The Final Solar Eclipse of the Decade Will Create 'Ring of Fire' on December 26: How to Watch Live Online

The last solar eclipse of the decade will take place the day after Christmas, when stargazers will be able to watch the sky light up with a "ring of fire."

A solar eclipse is where the moon passes directly in front of the sun, blocking out its light.

The celestial event can be viewed in person from locations across Africa, Asia and Australia—or on live stream by those watching from other parts of the world. Things will kick off in the early hours of December 26, 2019, or if you are watching in the U.S., the evening of December 25, 2019.

It is expected to start around 2:30 a.m. UTC (9:30 p.m. EST) above the Pacific, east of Japan and Papua New Guinea, and end around 8:05 a.m. UTC (3:05 a.m. EST) above Saudi Arabia.

The path of the eclipse will also cross Indonesia, Singapore, Sri Lanka, India and Oman. A partial eclipse will also be seen from northwestern Australia and northeastern Africa, as well as parts of Turkey and Russia.

Annular Solar Eclipse
A solar annular eclipse (like the one pictured) is due to take place on December 26, 2019. Stefan Seip/NASA

What is an annular eclipse?

The eclipse due to take place on December 26 is what astrologers call an annular eclipse.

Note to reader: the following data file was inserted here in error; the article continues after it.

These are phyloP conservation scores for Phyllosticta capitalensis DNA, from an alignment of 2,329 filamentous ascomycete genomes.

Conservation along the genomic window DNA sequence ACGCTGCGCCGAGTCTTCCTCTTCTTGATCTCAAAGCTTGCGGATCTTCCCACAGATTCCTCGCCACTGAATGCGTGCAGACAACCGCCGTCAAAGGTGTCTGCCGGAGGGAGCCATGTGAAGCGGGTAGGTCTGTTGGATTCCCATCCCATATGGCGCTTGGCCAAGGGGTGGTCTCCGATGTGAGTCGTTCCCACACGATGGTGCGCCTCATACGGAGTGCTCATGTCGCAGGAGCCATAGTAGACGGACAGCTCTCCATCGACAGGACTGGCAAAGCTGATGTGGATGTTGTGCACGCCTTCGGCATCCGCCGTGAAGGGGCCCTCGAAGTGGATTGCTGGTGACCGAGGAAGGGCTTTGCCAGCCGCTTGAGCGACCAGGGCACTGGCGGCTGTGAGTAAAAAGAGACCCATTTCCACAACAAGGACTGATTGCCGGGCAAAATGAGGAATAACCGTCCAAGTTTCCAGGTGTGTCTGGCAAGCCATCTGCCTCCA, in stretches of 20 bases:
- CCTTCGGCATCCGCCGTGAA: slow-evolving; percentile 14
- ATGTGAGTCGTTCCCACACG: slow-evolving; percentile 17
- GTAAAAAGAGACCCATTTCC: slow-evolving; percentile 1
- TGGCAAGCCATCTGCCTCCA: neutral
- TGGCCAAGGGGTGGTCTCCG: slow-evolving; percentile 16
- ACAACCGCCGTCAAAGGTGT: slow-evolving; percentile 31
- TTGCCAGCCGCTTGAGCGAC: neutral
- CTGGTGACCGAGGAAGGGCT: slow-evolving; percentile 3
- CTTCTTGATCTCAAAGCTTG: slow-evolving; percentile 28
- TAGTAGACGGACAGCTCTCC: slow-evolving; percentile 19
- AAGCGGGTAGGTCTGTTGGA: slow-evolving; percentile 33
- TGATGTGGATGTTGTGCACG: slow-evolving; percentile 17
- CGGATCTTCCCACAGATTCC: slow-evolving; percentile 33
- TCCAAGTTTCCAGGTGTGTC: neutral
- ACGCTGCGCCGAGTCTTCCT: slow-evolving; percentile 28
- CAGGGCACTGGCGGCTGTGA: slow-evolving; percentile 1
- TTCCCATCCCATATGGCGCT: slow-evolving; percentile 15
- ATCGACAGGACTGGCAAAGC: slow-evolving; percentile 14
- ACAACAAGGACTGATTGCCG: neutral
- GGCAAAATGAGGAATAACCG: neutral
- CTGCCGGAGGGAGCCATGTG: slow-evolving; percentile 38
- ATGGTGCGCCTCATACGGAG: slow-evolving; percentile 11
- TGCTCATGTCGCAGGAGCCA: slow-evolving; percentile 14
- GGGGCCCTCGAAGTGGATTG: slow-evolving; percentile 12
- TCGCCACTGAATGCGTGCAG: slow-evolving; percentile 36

For an annular eclipse to take place, certain conditions must be met. There must be a New Moon. This is when the moon is in its first lunar phase and it's least visible. The eclipse also has to take place when the moon is further away from Earth. This means it does not block all of the light from the sun, and instead leaves a thin ring of sunlight visible.

These are relatively rare events—the next annular eclipse is not due to take place until June 21, 2020, when it will be visible from parts of Africa and Asia. The next eclipse that will be visible from the U.S. will be on June 10, 2021.

Where can it be live streamed?

The Slooh Observatory, based in the Canary Islands, will be streaming the event as it takes place with commentary from Chief Astronomical Officer Paul Cox. The streaming is due to begin at 10 p.m. EST on December 25.

It can also be viewed through the Tharulowa Digital YouTube channel.

What next?

Solar eclipses like these occur in tandem with a lunar eclipse, preceding the latter by around a fortnight.

In this case, the eclipse will be followed by a penumbral lunar eclipse, which is due to take place on January 10-11, 2020. This event will be visible across Asia, Africa, Europe and Australia.

A penumbral lunar eclipse occurs when the moon passes through the Earth's outer shadow—and often looks like a Full Moon.